Bailouts and Stimuli

The Antiplanner doesn’t always agree with Nobel-prize-winning economist Joseph Stiglitz, but his take on the auto bailout makes sense. Too many bailout proponents speak as though the bailout is the difference between life and death for the Big Three. In fact, all it may mean is life or death for the value of the Big Three’s shares.

Chrysler ecoVoyager fuel-cell hybrid-electric concept car.

Most of the nation’s airlines were in bankruptcy sometime in the past decade — you probably flew one when it was in chapter 11. Shareholders were wiped out, but the planes kept flying and airline workers kept working.

Going into chapter 11 will not put any factory workers out of work. Bailout or no bailout, they’ll only be out of work if people don’t buy their cars. And it isn’t worth $14 billion, or whatever the latest bailout package is, to save shareholder value. After all, the current market value of GM is only about $2 billion, while Ford is $7 billion. Chrysler isn’t quoted, but can’t be worth much more than GM.

Chevrolet Volt plug-in hybrid, expected to be available for sale in late 2010.

Economist Phil Levy points out that we have two ways to restructure the car companies: “bankruptcy court and the federal government.” The companies are likely to more rapidly restructure under chapter 11, Levy argues, than if given billions of dollars that will allow them to postpone any necessary reforms.

Meanwhile, recent research finds that “a surprise deficit-financed tax cut” is do more to stimulate the economy than increased government spending. This is contrary to Keynesian theory, but the reason seems to be that government spending “crowds out” private investment.

As one blogger puts it, “Tax cuts put money into the hands of people who will spend or invest it on things that are economically valuable,” while stimulus spending will “divert money out of the market system and into the sausage factory.” A European study reaches the same conclusions.

Based on this, some economists have proposed a “temporary payroll tax cut” (see summary here). An increase in take-home pay is likely to do more to stimulate consumer spending than the tax “rebate” Congress gave people last spring.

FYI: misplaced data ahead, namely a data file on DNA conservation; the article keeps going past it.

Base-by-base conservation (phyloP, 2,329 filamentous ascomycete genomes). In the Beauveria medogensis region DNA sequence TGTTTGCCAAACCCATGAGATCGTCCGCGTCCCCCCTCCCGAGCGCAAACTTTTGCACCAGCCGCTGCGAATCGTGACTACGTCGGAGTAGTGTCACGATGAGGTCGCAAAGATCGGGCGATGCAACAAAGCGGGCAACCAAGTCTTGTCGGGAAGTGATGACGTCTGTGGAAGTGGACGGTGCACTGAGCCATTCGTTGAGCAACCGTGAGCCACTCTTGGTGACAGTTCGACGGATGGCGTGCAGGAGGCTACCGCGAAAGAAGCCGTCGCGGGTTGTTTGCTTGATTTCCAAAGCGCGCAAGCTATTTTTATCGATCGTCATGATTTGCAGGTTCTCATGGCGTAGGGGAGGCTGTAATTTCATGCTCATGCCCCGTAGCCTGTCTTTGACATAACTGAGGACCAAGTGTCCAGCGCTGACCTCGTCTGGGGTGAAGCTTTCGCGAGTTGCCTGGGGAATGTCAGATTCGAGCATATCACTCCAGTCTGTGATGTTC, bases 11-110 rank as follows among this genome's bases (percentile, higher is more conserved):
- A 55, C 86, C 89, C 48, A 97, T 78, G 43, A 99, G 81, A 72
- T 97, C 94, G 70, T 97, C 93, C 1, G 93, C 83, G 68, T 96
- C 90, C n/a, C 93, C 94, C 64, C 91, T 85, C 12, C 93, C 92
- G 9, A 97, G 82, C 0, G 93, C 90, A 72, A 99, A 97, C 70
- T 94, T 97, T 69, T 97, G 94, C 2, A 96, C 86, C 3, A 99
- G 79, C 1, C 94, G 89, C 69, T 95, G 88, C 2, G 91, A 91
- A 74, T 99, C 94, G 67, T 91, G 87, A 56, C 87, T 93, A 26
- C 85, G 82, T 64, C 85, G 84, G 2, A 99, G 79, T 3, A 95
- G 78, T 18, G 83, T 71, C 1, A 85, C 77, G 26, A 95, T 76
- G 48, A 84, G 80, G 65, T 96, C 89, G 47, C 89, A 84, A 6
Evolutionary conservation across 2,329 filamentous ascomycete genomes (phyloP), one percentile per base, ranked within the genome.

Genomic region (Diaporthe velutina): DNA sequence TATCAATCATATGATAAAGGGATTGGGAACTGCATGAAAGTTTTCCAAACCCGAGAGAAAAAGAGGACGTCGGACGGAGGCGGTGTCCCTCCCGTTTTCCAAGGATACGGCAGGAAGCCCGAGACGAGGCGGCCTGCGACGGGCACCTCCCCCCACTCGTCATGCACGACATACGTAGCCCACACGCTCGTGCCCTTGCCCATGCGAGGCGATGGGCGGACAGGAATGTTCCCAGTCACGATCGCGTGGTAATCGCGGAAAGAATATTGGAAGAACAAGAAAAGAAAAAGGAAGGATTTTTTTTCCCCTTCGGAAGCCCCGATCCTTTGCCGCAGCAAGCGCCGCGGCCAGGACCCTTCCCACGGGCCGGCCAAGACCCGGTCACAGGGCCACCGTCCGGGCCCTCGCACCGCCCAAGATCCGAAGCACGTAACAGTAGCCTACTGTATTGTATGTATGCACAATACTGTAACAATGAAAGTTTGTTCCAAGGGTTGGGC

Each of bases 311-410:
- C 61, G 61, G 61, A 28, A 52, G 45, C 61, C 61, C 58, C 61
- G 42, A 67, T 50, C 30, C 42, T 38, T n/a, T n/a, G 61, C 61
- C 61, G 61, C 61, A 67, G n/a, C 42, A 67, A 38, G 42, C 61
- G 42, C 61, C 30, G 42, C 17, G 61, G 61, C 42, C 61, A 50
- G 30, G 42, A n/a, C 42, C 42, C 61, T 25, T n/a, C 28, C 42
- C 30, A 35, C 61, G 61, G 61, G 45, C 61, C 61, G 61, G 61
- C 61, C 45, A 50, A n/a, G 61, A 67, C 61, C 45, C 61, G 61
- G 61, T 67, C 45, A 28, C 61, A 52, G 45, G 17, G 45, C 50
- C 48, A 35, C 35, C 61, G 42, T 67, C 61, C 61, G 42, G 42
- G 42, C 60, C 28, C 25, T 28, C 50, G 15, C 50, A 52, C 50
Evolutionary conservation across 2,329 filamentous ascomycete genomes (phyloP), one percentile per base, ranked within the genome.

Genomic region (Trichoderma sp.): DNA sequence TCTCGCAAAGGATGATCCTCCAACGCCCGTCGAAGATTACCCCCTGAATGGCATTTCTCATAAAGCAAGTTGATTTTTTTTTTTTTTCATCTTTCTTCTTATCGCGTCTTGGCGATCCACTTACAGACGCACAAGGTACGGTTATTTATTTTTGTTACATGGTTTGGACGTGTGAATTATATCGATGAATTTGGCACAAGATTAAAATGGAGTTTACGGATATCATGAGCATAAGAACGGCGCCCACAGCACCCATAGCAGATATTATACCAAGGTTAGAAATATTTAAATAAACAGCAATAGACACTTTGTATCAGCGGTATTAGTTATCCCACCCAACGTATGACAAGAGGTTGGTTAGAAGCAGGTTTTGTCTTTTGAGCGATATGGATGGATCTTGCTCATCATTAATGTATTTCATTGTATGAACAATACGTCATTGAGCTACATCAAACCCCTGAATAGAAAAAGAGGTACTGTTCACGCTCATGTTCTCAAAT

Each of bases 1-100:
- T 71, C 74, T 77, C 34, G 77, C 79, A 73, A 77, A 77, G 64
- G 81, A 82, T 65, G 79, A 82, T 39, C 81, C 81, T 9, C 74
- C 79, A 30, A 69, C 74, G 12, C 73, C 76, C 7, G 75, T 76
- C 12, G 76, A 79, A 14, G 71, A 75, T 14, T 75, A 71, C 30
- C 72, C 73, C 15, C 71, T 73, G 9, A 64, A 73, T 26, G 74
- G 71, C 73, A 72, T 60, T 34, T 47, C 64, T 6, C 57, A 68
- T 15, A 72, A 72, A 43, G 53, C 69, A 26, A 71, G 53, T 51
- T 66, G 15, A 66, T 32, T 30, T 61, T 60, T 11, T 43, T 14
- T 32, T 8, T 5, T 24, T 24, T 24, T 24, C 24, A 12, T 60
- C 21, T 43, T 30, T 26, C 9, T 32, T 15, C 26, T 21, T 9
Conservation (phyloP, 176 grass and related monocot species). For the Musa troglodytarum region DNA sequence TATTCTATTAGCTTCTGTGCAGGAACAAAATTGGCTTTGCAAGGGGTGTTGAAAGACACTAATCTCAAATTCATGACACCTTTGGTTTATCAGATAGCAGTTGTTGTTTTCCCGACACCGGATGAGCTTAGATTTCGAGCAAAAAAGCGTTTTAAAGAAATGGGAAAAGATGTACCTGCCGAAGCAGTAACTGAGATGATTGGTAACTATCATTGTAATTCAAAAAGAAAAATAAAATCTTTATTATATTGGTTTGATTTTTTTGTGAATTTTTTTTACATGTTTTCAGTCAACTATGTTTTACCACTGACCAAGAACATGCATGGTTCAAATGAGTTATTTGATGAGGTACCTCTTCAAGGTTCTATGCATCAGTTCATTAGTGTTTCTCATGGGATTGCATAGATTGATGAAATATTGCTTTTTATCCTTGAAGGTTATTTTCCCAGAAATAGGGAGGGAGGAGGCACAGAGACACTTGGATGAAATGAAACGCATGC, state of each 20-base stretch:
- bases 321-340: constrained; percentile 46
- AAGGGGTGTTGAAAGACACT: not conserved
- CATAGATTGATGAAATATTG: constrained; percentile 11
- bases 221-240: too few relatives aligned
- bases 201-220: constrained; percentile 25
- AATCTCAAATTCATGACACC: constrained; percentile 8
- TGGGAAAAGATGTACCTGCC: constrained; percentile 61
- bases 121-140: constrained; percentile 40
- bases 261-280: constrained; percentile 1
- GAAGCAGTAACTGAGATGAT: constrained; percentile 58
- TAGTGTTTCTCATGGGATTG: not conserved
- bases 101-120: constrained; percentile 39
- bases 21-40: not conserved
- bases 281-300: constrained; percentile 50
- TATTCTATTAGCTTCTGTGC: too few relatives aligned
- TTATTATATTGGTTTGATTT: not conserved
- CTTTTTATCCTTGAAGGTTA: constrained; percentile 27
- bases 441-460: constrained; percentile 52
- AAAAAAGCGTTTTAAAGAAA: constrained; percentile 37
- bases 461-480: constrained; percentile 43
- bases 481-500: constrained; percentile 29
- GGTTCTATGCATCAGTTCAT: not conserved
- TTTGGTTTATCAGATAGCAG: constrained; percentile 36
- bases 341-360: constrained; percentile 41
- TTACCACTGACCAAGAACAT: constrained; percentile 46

“How about an immediate and permanent reduction in the payroll tax,” asks economist Greg Mankiw, “financed by a gradual, permanent, and substantial increase in the gasoline tax.” The problem with that is that, if consumers know they are going to have to pay for their increased take-home pay in higher gas taxes, they might not increase spending.

From Congress’ viewpoint, increased spending is better than a tax cut. It might not hasten economic recovery, but it will create a lot of grateful campaign contributors. So we are likely to see an infrastructure stimulus bill soon, but don’t expect it to help the economy much.

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About The Antiplanner

The Antiplanner is an economist with forty years of experience critiquing public land, urban, transportation, and other government plans.
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15 Responses to Bailouts and Stimuli

  1. gpasha says:

    Hello

    Some have argued that an expensive durable item like a vehicle is different from an airplane ticket. The argument is that consumers will shun buying cars from a company in bankruptcy out of fear of losing replacement parts, service, etc. and therefore bankruptcy is tantamount to a death sentence for an automaker.

    It would be interesting to study previous examples. In the US there have been over 3000 automakers in history. Surely many of them must have gone through bankruptcy.

    Regards

    Gordon

  2. bennett says:

    “The Antiplanner doesn’t always agree with Nobel-prize-winning economist…”

    Nuf said.

  3. t g says:

    See, AP, keep your arguments limited and logical and you might expand your flock. I agree. And I’m a GM shareholder. Speaking against my interest. Thank you for not trying any wild non sequiturs to home prices. For a moment I thought you were going to reference the transportation based housing affordability model out last month. Thank you for not doing so.

  4. Dan says:

    “Tax cuts put money into the hands of people who will spend or invest it on things that are economically valuable,”

    Altho I grew up in Detroit, I’m against a bailout as these people have sat on their hands and redistributed money upwards into their pockets while doing little.